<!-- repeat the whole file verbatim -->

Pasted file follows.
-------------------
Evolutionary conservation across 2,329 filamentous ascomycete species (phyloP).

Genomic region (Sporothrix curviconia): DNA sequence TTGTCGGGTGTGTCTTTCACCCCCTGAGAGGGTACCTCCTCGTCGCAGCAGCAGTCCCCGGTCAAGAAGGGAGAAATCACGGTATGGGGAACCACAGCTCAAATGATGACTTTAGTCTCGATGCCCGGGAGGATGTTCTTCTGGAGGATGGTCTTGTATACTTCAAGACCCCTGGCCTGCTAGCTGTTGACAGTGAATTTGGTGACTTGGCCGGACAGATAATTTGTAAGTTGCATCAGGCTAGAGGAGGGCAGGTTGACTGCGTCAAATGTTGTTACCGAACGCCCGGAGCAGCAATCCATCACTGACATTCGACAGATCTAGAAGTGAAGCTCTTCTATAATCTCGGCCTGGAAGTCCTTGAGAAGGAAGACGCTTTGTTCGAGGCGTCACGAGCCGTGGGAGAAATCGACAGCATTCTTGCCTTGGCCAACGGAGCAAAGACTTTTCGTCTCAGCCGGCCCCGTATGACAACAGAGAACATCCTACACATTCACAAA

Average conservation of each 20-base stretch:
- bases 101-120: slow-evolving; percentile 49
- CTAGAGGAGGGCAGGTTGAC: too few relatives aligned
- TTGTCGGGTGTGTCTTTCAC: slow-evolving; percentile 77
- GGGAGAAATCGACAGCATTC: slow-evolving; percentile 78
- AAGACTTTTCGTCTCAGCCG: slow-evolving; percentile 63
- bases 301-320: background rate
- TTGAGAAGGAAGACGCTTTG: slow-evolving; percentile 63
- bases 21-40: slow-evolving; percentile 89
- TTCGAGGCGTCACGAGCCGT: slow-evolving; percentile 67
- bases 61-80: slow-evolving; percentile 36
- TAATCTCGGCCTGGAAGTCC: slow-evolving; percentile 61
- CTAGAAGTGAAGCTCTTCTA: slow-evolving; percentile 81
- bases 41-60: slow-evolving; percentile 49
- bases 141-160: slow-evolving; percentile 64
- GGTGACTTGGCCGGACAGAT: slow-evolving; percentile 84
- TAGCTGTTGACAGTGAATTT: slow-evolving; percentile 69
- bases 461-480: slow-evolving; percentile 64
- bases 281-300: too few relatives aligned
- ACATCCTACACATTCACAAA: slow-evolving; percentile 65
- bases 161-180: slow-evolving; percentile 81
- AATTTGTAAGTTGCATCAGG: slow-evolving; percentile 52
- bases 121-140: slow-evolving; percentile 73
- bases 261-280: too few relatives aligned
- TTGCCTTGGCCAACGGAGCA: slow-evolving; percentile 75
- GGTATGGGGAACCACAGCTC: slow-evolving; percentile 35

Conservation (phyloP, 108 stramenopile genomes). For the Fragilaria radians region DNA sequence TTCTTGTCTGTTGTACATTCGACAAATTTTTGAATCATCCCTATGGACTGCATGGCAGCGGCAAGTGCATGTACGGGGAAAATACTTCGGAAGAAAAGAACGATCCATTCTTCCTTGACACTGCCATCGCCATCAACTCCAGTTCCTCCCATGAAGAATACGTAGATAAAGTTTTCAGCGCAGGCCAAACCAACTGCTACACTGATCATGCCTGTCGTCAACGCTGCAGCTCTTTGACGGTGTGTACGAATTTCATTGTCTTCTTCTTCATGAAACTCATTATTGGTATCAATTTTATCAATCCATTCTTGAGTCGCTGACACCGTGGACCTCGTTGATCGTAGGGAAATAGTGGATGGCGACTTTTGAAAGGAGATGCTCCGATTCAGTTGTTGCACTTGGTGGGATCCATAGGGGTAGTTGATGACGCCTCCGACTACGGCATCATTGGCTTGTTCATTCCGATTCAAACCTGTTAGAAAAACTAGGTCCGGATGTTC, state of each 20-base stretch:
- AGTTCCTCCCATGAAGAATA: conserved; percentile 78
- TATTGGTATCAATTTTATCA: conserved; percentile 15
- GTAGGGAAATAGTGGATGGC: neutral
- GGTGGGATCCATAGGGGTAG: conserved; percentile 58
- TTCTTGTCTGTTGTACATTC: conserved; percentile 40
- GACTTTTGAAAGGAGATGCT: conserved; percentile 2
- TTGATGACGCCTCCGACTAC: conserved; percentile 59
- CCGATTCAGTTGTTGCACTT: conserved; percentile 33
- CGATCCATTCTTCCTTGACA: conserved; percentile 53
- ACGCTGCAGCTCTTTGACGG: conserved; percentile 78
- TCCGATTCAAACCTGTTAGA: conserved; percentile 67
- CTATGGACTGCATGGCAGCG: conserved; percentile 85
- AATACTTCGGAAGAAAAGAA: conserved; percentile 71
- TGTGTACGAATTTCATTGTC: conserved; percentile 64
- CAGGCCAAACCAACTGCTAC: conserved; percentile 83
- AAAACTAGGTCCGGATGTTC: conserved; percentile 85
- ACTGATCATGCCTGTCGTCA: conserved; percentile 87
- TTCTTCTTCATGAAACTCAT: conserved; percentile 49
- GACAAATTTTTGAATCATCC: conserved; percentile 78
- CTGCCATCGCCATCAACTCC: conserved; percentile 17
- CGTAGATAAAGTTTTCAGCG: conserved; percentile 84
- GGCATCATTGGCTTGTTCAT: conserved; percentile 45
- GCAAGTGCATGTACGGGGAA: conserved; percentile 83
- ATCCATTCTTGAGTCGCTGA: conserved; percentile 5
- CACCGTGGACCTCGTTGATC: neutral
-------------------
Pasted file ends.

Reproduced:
Evolutionary conservation across 2,329 filamentous ascomycete species (phyloP).

Genomic region (Sporothrix curviconia): DNA sequence TTGTCGGGTGTGTCTTTCACCCCCTGAGAGGGTACCTCCTCGTCGCAGCAGCAGTCCCCGGTCAAGAAGGGAGAAATCACGGTATGGGGAACCACAGCTCAAATGATGACTTTAGTCTCGATGCCCGGGAGGATGTTCTTCTGGAGGATGGTCTTGTATACTTCAAGACCCCTGGCCTGCTAGCTGTTGACAGTGAATTTGGTGACTTGGCCGGACAGATAATTTGTAAGTTGCATCAGGCTAGAGGAGGGCAGGTTGACTGCGTCAAATGTTGTTACCGAACGCCCGGAGCAGCAATCCATCACTGACATTCGACAGATCTAGAAGTGAAGCTCTTCTATAATCTCGGCCTGGAAGTCCTTGAGAAGGAAGACGCTTTGTTCGAGGCGTCACGAGCCGTGGGAGAAATCGACAGCATTCTTGCCTTGGCCAACGGAGCAAAGACTTTTCGTCTCAGCCGGCCCCGTATGACAACAGAGAACATCCTACACATTCACAAA

Average conservation of each 20-base stretch:
- bases 101-120: slow-evolving; percentile 49
- CTAGAGGAGGGCAGGTTGAC: too few relatives aligned
- TTGTCGGGTGTGTCTTTCAC: slow-evolving; percentile 77
- GGGAGAAATCGACAGCATTC: slow-evolving; percentile 78
- AAGACTTTTCGTCTCAGCCG: slow-evolving; percentile 63
- bases 301-320: background rate
- TTGAGAAGGAAGACGCTTTG: slow-evolving; percentile 63
- bases 21-40: slow-evolving; percentile 89
- TTCGAGGCGTCACGAGCCGT: slow-evolving; percentile 67
- bases 61-80: slow-evolving; percentile 36
- TAATCTCGGCCTGGAAGTCC: slow-evolving; percentile 61
- CTAGAAGTGAAGCTCTTCTA: slow-evolving; percentile 81
- bases 41-60: slow-evolving; percentile 49
- bases 141-160: slow-evolving; percentile 64
- GGTGACTTGGCCGGACAGAT: slow-evolving; percentile 84
- TAGCTGTTGACAGTGAATTT: slow-evolving; percentile 69
- bases 461-480: slow-evolving; percentile 64
- bases 281-300: too few relatives aligned
- ACATCCTACACATTCACAAA: slow-evolving; percentile 65
- bases 161-180: slow-evolving; percentile 81
- AATTTGTAAGTTGCATCAGG: slow-evolving; percentile 52
- bases 121-140: slow-evolving; percentile 73
- bases 261-280: too few relatives aligned
- TTGCCTTGGCCAACGGAGCA: slow-evolving; percentile 75
- GGTATGGGGAACCACAGCTC: slow-evolving; percentile 35

Conservation (phyloP, 108 stramenopile genomes). For the Fragilaria radians region DNA sequence TTCTTGTCTGTTGTACATTCGACAAATTTTTGAATCATCCCTATGGACTGCATGGCAGCGGCAAGTGCATGTACGGGGAAAATACTTCGGAAGAAAAGAACGATCCATTCTTCCTTGACACTGCCATCGCCATCAACTCCAGTTCCTCCCATGAAGAATACGTAGATAAAGTTTTCAGCGCAGGCCAAACCAACTGCTACACTGATCATGCCTGTCGTCAACGCTGCAGCTCTTTGACGGTGTGTACGAATTTCATTGTCTTCTTCTTCATGAAACTCATTATTGGTATCAATTTTATCAATCCATTCTTGAGTCGCTGACACCGTGGACCTCGTTGATCGTAGGGAAATAGTGGATGGCGACTTTTGAAAGGAGATGCTCCGATTCAGTTGTTGCACTTGGTGGGATCCATAGGGGTAGTTGATGACGCCTCCGACTACGGCATCATTGGCTTGTTCATTCCGATTCAAACCTGTTAGAAAAACTAGGTCCGGATGTTC, state of each 20-base stretch:
- AGTTCCTCCCATGAAGAATA: conserved; percentile 78
- TATTGGTATCAATTTTATCA: conserved; percentile 15
- GTAGGGAAATAGTGGATGGC: neutral
- GGTGGGATCCATAGGGGTAG: conserved; percentile 58
- TTCTTGTCTGTTGTACATTC: conserved; percentile 40
- GACTTTTGAAAGGAGATGCT: conserved; percentile 2
- TTGATGACGCCTCCGACTAC: conserved; percentile 59
- CCGATTCAGTTGTTGCACTT: conserved; percentile 33
- CGATCCATTCTTCCTTGACA: conserved; percentile 53
- ACGCTGCAGCTCTTTGACGG: conserved; percentile 78
- TCCGATTCAAACCTGTTAGA: conserved; percentile 67
- CTATGGACTGCATGGCAGCG: conserved; percentile 85
- AATACTTCGGAAGAAAAGAA: conserved; percentile 71
- TGTGTACGAATTTCATTGTC: conserved; percentile 64
- CAGGCCAAACCAACTGCTAC: conserved; percentile 83
- AAAACTAGGTCCGGATGTTC: conserved; percentile 85
- ACTGATCATGCCTGTCGTCA: conserved; percentile 87
- TTCTTCTTCATGAAACTCAT: conserved; percentile 49
- GACAAATTTTTGAATCATCC: conserved; percentile 78
- CTGCCATCGCCATCAACTCC: conserved; percentile 17
- CGTAGATAAAGTTTTCAGCG: conserved; percentile 84
- GGCATCATTGGCTTGTTCAT: conserved; percentile 45
- GCAAGTGCATGTACGGGGAA: conserved; percentile 83
- ATCCATTCTTGAGTCGCTGA: conserved; percentile 5
- CACCGTGGACCTCGTTGATC: neutral